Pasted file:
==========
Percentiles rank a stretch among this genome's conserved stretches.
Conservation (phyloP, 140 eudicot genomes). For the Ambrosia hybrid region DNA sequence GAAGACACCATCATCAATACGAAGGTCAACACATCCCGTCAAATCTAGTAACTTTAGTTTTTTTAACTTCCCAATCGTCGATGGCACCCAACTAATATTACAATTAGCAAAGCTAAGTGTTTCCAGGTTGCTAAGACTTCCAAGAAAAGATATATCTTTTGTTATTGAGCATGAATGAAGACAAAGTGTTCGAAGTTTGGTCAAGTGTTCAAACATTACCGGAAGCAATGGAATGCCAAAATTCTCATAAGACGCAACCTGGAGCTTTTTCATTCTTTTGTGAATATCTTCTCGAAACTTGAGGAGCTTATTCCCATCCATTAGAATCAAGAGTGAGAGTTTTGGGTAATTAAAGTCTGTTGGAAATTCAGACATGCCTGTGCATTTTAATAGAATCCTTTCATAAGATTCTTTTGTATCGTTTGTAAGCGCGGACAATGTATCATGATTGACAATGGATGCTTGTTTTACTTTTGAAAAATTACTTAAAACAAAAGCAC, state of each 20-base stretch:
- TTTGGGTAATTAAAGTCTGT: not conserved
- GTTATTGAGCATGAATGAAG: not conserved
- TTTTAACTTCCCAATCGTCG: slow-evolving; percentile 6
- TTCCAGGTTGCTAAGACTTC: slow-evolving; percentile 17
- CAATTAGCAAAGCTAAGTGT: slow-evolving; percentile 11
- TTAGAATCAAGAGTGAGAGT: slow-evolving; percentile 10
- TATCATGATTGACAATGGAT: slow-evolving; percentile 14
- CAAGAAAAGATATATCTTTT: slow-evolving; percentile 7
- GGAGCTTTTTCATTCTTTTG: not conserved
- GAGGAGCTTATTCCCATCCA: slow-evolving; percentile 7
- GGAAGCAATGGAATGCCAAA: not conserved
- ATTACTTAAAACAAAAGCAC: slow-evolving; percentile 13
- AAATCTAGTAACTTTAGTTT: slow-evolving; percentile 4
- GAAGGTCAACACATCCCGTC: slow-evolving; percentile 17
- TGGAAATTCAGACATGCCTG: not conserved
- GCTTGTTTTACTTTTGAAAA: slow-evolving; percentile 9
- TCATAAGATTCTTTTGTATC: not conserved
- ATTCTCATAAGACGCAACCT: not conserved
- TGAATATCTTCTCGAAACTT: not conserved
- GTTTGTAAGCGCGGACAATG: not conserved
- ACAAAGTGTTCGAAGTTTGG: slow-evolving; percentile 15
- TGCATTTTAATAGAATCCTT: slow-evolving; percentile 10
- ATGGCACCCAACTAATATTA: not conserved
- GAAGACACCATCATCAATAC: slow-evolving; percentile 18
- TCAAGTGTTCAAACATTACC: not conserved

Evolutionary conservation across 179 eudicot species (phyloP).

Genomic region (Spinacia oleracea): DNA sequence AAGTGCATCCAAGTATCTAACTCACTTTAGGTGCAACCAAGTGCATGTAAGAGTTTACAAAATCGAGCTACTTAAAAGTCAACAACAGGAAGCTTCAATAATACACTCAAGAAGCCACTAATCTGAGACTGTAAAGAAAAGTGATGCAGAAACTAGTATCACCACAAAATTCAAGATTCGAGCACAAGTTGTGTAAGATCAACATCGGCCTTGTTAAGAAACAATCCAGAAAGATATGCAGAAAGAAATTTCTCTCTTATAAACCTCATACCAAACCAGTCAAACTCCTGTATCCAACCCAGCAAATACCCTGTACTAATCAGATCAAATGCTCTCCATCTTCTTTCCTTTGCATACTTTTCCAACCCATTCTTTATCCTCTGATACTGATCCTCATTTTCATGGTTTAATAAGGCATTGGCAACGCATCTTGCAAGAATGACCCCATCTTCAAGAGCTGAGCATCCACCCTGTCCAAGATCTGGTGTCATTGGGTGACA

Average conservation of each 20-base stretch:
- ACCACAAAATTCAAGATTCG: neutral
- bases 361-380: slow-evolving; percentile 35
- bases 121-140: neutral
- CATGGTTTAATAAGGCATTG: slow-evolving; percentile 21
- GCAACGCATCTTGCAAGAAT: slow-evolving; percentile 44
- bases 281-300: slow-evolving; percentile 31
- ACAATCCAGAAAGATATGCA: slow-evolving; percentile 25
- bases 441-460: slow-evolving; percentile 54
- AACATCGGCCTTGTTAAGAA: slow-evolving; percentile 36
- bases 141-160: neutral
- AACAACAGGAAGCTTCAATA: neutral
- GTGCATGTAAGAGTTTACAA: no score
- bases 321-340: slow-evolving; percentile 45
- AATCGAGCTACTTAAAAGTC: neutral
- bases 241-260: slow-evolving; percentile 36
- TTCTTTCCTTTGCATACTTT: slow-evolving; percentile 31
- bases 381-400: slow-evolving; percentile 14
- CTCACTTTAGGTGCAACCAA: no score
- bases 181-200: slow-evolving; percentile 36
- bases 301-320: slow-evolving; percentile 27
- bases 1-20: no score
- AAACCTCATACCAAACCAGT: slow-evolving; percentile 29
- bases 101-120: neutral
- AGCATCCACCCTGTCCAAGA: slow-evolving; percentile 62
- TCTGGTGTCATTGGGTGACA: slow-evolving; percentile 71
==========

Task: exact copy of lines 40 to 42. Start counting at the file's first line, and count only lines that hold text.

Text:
- bases 141-160: neutral
- AACAACAGGAAGCTTCAATA: neutral
- GTGCATGTAAGAGTTTACAA: no score